Saturday marked the 20th anniversary of the horrific terrorist attacks on Sept. 11, 2001.
For many of us, the images from that morning are seared in our minds, something that will never be lost.
For the current generation of high school students — even some college students — and younger, it is history they didn’t live through, a history they will only get from what we tell them about it.
But whether you lived through it or view it only as history, it should carry a weight of impact with it.
That impact, though, may be fading.
What did you feel after 9/11? How did you respond to those around you?
People often talk about the togetherness, the sense of unity and the love of our nation that was felt in the aftermath of 9/11.
It shouldn’t have taken a terrorist attack to bring those things to the surface, though. And yet those very principals, it seems, are fading just as fast as the memory of 9/11.
We say, “Never forget.” Have we forgotten?
We should care for those around us. Do we?
We should have respect for and love our neighbors, even if we disagree with them or have different viewpoints. Do we?
There are pockets of this love, respect and care, to be sure, but it seems more and more that is being replaced with vitriol. Many feel that if their neighbor is only 99% in agreement with them, then they are 100% against them, and thus, an enemy. There are countless topics to be divided on, as well, and there is virtually no way for each person to be in exact agreement with another.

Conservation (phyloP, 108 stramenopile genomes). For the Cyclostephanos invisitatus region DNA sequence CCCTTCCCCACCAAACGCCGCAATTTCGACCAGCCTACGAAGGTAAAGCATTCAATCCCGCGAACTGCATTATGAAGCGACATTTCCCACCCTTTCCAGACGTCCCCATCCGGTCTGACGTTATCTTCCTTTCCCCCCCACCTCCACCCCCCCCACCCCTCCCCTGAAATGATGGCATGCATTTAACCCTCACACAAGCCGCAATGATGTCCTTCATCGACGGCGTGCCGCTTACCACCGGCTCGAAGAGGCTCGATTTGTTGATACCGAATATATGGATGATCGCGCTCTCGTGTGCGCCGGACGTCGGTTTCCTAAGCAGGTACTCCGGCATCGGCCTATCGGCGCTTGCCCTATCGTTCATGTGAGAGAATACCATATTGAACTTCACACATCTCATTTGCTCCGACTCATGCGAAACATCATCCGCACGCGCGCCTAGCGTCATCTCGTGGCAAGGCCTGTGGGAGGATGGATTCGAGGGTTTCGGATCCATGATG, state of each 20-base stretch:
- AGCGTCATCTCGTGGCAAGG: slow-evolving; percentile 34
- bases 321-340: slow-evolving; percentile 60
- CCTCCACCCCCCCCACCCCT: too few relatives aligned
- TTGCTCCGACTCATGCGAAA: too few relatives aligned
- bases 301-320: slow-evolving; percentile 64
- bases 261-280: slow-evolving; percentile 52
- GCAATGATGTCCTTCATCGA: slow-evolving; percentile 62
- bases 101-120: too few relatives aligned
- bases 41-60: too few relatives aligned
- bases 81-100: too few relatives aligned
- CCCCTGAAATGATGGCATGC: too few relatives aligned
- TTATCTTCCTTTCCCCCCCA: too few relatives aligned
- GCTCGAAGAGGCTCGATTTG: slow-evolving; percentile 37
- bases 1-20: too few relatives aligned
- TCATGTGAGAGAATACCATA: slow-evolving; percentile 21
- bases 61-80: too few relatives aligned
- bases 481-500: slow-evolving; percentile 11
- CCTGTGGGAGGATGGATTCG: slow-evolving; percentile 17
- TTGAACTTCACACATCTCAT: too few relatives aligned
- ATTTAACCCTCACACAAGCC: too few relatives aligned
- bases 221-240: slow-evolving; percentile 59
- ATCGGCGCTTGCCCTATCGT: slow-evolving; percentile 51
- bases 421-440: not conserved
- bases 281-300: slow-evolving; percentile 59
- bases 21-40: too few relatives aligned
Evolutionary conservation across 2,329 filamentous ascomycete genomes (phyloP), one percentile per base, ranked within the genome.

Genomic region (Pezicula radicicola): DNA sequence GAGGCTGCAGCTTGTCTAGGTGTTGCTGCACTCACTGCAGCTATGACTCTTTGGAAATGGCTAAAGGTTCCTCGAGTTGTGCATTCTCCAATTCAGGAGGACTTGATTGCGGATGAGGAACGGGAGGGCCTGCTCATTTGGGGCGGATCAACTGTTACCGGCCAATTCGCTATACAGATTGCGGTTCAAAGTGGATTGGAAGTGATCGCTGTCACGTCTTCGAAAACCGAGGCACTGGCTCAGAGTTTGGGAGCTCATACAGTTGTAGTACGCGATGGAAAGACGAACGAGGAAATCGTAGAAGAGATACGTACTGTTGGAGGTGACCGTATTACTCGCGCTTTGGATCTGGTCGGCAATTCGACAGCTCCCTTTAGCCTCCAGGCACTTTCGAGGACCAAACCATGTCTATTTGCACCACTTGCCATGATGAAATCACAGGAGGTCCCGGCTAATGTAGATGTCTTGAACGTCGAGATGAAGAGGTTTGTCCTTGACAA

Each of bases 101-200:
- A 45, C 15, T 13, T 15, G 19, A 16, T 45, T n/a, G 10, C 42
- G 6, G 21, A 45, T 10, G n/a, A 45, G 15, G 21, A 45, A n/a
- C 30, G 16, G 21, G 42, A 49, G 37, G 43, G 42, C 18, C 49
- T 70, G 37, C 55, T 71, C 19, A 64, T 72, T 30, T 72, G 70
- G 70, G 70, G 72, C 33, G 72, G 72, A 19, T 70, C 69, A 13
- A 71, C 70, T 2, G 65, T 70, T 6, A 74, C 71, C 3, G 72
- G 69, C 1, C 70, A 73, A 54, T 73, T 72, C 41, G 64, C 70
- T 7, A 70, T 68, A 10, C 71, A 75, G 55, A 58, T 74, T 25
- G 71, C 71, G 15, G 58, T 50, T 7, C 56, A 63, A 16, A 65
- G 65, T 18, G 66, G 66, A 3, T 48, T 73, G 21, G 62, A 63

So does that mean we should all be enemies?
Of course, the answer is no. But we often act that way.
And if that course of action doesn’t change, we may as well be lost as a nation.
That is no way to remember those lost on 9/11.
You can disagree with someone — even vehemently — on a topic, and yet still be good friends with them. Care about them. Love them. A great example of this is the friendship between two late Supreme Court justices, Antonin Scalia and Ruth Bader Ginsburg, who were often on opposite sides when it came to a vote, but were close friends in spite of that.
That is the spirit we once had as a nation, and that we seemingly have lost.
If you disagree with someone, don’t badger them into agreeing with you, then turn and call them a bigot if they choose not to. Choose to respect their position and opinion, even if you disagree with it. Choose to be there for them. Choose to love them — which is to look out for their best interest.
This is just a small piece of spirit of America that we had after 9/11, one that has been lost.
One way to honor the memory of those lost is to regain that spirit.